The Costs of Hope in The Chair and The Bold Type
Kelly Coyne / Northwestern University
Early in The Chair, a Netflix miniseries from Fall 2021, the washed-up writing professor Bill Dobson (played by a craggy Jay Duplass) announces himself in the new office of Ji-Yoon Kim (Sandra Oh), a Korean-American professor who has just been named chair of the English department at Pembroke University. Even though Ji-Yoon is now his boss, Bill pleads to get together with her. First, though, he frames her new position as a golden ticket, a place of both security and satisfaction. “You don’t have anything to prove to anyone anymore. Look at you—you did it. You ascended the ranks of your profession.” To broadcast the prestige of her title, the show lingers on the chair’s office: wainscoted walls, a gold nameplate on the door, leather chairs, banquet lamps, portraits of mustached men. Accompanied by dramatic opera, it’s a little much, like a fantasy of academic life from someone who hasn’t been there. But the two are captured in handheld. It hints at an unsettledness—an ambivalence—lying beneath the surface. What happens if you get what you work for, but then you realize that the prize isn’t what you actually want?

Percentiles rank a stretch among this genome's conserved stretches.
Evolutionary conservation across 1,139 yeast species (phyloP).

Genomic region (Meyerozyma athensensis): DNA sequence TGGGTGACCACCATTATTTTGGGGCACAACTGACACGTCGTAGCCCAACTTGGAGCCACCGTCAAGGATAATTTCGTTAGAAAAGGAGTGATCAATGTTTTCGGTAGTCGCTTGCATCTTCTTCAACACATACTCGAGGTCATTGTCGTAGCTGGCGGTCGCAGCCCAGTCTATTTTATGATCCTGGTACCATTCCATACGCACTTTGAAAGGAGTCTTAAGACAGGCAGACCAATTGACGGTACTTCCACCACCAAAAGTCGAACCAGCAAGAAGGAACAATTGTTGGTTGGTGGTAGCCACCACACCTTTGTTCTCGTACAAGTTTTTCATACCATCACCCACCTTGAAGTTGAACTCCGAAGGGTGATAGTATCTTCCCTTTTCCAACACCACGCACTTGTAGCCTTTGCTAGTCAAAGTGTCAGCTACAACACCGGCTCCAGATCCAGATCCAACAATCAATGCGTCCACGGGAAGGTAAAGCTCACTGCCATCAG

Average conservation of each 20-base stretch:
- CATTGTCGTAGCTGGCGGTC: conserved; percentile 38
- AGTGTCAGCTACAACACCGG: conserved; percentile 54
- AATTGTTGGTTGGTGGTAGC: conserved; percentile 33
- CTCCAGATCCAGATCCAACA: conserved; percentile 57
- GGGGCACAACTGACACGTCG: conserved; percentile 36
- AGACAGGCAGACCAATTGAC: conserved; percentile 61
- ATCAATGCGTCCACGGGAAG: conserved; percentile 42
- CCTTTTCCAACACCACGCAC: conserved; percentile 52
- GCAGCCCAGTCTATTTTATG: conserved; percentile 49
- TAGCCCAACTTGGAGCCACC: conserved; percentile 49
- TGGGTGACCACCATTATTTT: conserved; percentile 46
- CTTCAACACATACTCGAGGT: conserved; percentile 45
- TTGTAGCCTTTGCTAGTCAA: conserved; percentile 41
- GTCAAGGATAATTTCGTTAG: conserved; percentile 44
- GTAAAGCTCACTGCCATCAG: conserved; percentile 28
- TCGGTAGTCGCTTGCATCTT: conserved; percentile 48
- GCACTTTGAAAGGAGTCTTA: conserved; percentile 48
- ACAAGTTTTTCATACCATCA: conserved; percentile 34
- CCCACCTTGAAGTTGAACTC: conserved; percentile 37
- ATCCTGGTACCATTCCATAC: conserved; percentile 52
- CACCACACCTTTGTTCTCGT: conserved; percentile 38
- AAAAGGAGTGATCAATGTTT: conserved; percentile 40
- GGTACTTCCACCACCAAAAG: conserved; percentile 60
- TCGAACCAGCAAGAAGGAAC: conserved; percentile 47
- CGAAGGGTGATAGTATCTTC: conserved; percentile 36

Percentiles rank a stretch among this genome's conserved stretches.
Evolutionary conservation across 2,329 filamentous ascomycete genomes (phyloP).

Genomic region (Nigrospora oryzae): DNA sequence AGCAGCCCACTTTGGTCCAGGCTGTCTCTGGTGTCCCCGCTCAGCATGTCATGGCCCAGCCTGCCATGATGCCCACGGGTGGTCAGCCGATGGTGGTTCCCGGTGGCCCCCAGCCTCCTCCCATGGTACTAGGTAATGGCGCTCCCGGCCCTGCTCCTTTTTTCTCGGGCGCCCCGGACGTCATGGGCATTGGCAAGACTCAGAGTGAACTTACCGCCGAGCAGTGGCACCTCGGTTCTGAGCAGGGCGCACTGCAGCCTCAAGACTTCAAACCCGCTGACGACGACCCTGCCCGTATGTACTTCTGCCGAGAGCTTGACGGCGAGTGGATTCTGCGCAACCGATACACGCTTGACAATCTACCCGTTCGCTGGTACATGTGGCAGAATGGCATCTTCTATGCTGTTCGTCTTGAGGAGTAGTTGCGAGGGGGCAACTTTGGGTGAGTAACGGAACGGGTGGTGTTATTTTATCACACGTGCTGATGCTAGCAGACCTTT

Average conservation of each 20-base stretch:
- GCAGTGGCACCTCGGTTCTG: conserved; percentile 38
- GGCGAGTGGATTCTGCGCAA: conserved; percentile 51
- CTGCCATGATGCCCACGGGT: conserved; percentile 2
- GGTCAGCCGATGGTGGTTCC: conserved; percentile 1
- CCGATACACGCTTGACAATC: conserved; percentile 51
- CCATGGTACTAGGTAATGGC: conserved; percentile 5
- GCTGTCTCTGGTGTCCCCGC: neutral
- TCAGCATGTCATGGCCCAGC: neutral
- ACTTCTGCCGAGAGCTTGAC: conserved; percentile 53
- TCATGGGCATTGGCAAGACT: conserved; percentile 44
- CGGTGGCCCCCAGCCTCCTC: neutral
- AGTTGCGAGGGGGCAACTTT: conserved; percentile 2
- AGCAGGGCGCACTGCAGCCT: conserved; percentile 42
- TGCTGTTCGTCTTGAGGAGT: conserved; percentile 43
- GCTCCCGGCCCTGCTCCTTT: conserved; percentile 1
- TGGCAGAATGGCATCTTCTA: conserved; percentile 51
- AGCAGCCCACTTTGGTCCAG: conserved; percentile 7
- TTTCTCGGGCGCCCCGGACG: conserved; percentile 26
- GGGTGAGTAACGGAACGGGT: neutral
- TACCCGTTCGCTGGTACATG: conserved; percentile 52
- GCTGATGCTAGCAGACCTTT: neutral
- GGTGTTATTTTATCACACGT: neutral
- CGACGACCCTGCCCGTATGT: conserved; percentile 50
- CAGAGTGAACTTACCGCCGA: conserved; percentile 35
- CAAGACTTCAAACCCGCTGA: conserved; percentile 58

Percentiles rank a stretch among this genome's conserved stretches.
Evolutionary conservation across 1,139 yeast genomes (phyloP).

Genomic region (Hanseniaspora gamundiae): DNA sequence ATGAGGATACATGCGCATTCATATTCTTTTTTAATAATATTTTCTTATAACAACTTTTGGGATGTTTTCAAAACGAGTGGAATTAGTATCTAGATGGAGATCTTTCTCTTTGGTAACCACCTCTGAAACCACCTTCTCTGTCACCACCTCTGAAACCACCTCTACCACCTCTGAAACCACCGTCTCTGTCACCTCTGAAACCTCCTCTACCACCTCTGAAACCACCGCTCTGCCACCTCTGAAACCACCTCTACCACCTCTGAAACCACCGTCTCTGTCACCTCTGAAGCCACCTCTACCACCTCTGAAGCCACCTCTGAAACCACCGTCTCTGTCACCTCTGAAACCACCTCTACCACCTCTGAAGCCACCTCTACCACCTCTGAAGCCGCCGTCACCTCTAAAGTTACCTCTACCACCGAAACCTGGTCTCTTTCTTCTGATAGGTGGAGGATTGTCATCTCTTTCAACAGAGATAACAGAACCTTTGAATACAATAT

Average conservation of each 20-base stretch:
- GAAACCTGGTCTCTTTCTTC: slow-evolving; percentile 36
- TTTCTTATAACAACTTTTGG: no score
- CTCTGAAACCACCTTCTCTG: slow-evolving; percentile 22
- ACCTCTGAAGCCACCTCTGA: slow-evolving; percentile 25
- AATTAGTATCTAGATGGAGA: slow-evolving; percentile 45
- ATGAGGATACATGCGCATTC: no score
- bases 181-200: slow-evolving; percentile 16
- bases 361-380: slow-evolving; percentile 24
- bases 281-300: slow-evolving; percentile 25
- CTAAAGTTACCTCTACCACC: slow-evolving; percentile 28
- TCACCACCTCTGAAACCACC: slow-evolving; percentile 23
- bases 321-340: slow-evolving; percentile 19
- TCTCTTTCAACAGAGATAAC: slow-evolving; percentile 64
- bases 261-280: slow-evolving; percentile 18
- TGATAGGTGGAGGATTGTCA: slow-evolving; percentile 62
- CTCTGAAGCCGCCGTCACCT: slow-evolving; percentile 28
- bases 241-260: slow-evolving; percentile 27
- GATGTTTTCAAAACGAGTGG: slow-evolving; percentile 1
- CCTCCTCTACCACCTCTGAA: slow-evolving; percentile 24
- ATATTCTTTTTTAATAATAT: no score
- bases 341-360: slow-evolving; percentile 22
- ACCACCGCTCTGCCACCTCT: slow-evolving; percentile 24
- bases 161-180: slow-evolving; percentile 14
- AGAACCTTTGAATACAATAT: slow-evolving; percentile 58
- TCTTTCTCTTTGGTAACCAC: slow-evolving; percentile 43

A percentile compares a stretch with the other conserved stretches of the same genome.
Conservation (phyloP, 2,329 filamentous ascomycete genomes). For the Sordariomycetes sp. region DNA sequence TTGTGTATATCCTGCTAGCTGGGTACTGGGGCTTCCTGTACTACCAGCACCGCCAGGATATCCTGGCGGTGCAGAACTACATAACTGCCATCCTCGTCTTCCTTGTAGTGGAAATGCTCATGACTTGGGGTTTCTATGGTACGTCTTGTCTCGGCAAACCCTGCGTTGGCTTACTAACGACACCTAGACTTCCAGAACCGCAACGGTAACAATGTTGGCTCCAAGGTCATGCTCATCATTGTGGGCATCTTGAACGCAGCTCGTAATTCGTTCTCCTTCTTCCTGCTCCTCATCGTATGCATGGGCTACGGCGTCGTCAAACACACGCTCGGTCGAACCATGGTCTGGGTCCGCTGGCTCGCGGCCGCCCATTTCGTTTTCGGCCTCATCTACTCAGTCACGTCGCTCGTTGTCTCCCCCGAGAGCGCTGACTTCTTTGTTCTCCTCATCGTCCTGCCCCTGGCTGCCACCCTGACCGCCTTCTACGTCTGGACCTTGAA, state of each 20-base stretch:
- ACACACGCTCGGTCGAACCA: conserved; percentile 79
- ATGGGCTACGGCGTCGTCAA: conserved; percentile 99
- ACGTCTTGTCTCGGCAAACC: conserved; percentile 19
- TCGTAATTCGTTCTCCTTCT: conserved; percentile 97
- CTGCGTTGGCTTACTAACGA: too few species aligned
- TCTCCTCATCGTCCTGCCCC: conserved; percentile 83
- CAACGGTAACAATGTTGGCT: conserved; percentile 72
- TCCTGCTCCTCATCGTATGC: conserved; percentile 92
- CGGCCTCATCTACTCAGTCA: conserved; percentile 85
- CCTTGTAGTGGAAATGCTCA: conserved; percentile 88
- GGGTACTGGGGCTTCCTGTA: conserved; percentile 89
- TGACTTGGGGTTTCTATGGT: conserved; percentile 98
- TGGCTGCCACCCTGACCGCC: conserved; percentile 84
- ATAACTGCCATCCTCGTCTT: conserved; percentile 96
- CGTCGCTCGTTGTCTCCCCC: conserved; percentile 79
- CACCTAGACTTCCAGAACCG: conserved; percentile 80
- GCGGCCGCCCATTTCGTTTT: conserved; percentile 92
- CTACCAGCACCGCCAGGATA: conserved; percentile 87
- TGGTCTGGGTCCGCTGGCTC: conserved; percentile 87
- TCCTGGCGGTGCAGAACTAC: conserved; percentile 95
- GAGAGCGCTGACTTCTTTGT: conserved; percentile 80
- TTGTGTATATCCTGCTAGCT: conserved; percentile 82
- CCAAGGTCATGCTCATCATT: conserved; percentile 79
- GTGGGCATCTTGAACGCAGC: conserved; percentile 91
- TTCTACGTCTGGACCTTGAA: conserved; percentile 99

The “quits” rate—for those who work everywhere from warehouses to offices to restaurants—hit record highs in 2021. With it has come a wave of media exploring the benefits of quitting. “I’m so tired that I might / quit my job, start a new life,” sings Olivia Rodrigo in “brutal.” “The power of no: Simone Biles, Naomi Osaka and Black women’s resistance,” reads a headline about the athletes’ decisions to opt-out, after spending years (lives, really) training for world-class sporting events. On TikTok, “#QuitMyJob” went viral. “Quitting your job is hot this summer,” proclaims a recent article in The Atlantic, titled “What Quitters Understand About the Job Market.” The events of 2020—a year marked by COVID and the racial reckoning spurred by the murder of George Floyd—began to erode confidence, in the mainstream, in the tenets of the American Dream. Now, at the end of 2021, there is widespread suspicion of the once-untouchable mantra to never give up.